The AICPA filed suit in the U.S. District Court for the District of Columbia on Tuesday, asking the court to halt the IRS’s recently introduced Annual Filing Season Program. The AICPA’s three-count complaint asks the court to declare the rule implementing the program unlawful and stop its operation.
The Annual Filing Season Program, introduced June 30 in Rev. Proc. 2014-42, allows unenrolled tax return preparers and others to receive an annual Record of Completion from the IRS if they complete continuing education courses from IRS-approved providers. Participants must have a valid preparer tax identification number (PTIN) and agree to abide by the rules in subpart B and Section 10.51 of Circular 230, Regulations Governing Practice Before the Internal Revenue Service (31 C.F.R. Part 10). Program participants will be listed in an IRS directory of federal tax return preparers.
The AICPA’s complaint is brought under the Administrative Procedure Act (APA), 5 U.S.C. §§551–706, and it alleges that the IRS violated the APA’s notice and comment requirements when it implemented the rule through a revenue procedure. The APA requires federal government agencies to provide for notice and comment, except when issuing “interpretative rules, general statements of policy, or rules of agency organization, procedure, or practice” (5 U.S.C. §553(b)). The complaint states that the revenue procedure implementing the program fits under none of these exceptions.
The AICPA also alleges that the rule is “an illegitimate exercise of government power” because it violates the APA and is “an impermissible end run” around the decision in Loving, 742 F.3d 1013 (D.C. Cir. 2014), aff’g 917 F. Supp. 2d 67 (D.D.C. 2013), which held that the IRS does not have statutory authority to regulate tax return preparers. The complaint notes that the rule implements a program that is nearly identical to the mandatory return preparer registration program that was invalidated in Loving.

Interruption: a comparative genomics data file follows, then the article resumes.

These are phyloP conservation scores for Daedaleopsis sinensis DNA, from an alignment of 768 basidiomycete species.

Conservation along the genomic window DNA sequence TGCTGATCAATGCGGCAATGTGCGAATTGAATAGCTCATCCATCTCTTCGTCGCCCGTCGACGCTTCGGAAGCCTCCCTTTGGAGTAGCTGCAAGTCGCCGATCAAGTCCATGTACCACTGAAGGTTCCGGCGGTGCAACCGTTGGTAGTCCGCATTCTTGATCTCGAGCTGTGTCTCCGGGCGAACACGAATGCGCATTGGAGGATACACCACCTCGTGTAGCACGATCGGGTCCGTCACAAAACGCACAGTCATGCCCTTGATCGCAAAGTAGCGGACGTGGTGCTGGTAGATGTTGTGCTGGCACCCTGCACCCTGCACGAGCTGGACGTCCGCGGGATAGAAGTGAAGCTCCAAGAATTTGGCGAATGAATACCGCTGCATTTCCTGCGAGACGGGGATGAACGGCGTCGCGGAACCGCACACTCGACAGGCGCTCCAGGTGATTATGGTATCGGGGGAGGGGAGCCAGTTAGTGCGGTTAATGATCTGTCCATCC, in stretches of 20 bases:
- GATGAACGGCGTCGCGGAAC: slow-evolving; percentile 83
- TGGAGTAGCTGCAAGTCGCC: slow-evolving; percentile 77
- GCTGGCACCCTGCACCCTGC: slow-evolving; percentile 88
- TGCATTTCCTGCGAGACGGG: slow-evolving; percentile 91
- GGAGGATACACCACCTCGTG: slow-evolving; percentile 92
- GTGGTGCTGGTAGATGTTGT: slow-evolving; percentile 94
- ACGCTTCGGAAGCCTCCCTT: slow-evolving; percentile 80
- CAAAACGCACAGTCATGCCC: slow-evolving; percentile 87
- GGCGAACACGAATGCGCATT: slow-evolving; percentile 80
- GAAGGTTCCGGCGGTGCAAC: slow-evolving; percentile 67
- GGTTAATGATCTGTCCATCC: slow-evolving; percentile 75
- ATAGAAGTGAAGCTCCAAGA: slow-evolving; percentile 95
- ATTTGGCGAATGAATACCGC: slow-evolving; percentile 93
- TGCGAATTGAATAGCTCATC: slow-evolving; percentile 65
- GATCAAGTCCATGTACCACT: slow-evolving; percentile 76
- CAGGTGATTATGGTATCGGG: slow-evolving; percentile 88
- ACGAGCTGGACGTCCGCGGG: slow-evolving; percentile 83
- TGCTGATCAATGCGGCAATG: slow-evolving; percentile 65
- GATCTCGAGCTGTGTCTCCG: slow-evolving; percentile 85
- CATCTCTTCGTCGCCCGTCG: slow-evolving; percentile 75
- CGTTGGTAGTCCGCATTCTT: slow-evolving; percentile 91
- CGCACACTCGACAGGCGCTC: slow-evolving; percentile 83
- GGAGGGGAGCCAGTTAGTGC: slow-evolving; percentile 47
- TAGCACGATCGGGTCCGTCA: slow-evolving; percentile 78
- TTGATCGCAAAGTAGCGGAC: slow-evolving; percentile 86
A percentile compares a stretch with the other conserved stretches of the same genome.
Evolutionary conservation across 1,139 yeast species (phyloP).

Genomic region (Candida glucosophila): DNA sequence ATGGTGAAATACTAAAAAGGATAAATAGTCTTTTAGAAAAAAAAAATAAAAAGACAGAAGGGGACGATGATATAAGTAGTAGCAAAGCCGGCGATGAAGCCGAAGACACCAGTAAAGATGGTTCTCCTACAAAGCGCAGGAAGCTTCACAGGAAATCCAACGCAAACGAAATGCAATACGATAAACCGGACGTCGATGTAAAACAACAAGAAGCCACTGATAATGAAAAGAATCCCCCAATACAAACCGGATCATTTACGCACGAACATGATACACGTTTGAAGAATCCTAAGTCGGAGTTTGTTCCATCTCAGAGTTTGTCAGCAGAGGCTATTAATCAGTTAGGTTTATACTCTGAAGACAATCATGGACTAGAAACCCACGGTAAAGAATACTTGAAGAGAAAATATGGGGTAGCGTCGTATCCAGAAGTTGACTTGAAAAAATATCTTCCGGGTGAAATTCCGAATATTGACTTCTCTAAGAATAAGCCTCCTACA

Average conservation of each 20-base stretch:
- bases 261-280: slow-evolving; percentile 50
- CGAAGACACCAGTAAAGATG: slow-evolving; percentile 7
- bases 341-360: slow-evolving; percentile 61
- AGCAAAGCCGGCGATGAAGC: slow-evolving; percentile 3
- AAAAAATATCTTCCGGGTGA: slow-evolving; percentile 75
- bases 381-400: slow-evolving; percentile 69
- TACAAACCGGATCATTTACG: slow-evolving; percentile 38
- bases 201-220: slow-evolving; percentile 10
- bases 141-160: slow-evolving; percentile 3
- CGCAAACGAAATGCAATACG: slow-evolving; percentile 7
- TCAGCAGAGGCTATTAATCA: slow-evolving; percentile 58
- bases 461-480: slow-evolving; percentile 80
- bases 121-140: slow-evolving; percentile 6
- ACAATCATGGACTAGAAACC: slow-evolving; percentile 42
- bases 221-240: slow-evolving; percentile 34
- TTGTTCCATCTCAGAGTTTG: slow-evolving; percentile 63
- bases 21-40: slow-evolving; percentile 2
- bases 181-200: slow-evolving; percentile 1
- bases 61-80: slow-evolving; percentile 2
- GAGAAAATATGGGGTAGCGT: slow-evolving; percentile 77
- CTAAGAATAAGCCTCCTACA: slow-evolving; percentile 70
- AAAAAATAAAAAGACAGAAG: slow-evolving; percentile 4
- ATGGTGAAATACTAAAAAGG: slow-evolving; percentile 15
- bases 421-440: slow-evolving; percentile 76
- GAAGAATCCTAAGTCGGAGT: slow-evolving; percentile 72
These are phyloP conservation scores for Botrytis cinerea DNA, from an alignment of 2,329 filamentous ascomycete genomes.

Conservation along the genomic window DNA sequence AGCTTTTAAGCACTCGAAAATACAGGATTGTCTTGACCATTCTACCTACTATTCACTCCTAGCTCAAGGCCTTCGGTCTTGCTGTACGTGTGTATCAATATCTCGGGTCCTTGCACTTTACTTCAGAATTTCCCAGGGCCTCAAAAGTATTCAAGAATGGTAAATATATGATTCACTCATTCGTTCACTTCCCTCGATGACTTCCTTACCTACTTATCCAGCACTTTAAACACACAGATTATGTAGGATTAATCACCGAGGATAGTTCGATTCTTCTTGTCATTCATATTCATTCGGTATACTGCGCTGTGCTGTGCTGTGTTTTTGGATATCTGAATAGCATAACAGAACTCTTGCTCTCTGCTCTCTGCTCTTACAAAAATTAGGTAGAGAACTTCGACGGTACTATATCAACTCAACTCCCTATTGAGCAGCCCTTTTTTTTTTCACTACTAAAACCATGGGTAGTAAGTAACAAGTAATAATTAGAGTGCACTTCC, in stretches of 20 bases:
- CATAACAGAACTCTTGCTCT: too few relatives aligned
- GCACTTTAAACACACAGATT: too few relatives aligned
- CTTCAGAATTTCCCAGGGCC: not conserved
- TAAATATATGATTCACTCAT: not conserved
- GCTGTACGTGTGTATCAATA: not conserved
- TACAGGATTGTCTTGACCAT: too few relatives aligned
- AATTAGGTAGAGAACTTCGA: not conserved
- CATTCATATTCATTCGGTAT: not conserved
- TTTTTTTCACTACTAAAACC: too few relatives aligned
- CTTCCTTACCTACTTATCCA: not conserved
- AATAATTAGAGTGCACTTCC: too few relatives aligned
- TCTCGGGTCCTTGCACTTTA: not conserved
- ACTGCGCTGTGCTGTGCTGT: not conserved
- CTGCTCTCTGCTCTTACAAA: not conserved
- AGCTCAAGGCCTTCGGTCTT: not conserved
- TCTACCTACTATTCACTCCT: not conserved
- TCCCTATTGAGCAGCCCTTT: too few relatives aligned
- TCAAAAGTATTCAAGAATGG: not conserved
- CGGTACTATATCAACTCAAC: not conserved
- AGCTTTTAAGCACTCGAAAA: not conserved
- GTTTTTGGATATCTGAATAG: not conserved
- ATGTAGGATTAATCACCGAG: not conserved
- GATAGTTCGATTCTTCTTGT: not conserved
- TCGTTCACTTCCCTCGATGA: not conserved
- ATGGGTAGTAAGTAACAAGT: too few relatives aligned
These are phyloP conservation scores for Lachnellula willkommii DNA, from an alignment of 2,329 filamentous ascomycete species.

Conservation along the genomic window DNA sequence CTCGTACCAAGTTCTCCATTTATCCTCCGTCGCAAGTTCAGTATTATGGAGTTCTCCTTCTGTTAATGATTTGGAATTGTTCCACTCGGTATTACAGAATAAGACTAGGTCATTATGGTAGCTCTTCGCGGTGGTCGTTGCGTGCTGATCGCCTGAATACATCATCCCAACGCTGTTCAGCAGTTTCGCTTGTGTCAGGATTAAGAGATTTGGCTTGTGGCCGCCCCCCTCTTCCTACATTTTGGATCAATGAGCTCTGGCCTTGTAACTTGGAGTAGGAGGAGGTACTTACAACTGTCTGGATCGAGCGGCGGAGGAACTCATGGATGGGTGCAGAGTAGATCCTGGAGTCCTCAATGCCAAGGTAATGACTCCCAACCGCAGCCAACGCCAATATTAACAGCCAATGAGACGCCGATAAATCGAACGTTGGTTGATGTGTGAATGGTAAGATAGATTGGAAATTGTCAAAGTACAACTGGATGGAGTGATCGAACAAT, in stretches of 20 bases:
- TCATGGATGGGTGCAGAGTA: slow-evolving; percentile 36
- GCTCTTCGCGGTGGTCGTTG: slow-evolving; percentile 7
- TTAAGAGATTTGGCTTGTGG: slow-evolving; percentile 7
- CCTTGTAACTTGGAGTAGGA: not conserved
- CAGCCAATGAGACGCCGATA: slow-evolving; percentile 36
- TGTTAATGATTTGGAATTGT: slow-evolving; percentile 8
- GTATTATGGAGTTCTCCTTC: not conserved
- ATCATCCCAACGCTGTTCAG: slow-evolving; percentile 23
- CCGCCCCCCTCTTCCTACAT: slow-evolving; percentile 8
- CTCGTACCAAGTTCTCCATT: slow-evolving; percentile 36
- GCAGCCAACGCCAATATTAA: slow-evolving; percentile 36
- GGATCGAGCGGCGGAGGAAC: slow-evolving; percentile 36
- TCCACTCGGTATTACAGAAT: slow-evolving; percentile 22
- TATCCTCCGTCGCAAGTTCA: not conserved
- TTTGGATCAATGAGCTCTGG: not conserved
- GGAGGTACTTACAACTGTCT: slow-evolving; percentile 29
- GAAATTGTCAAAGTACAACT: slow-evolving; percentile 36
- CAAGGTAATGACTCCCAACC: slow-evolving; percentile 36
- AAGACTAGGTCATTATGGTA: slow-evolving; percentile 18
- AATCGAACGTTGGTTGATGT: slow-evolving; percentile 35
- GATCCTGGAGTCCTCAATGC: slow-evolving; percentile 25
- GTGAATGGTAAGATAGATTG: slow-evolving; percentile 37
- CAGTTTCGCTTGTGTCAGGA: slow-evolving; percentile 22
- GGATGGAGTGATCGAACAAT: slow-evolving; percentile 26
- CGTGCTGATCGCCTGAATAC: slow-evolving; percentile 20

The complaint also notes that the IRS cites no statutory authority that allows it to implement the new rule, and, under 5 U.S.C. §706(2)(C), without statutory authority, the program is invalid.
The AICPA argues in its complaint that while the program is purportedly voluntary, it will actually be “de facto mandatory because it creates a strong competitive incentive for unenrolled tax return preparers to comply.” In promoting the program, IRS Commissioner John Koskinen has noted that participating in the program will allow return preparers to “stand out from the competition (Ohlemacher, “IRS Announces Voluntary Program to Certify Tax Preparers Who Complete Course, Pass Test,” Associated Press (June 26, 2014)). The AICPA argues that the IRS is thus aware that the program creates a situation in which unenrolled tax return preparers must participate in order not to lose business to those who do.
Finally, the complaint states that the rule is “arbitrary and capricious,” that by creating new categories of tax return preparer it will confuse consumers, and that it does nothing to address the issues of unethical or fraudulent tax return preparers who understate income or file invalid refund claims for their clients.
The complaint asks the court to declare the rule unlawful, vacate and set aside the revenue procedure, declare null and void any action taken by the IRS pursuant to the rule, enjoin the IRS from implementing the rule, and postpone the effective date of the rule pending the conclusion of the case.
—Alistair M. Nevius (email@example.com) is the JofA’s editor-in-chief, tax.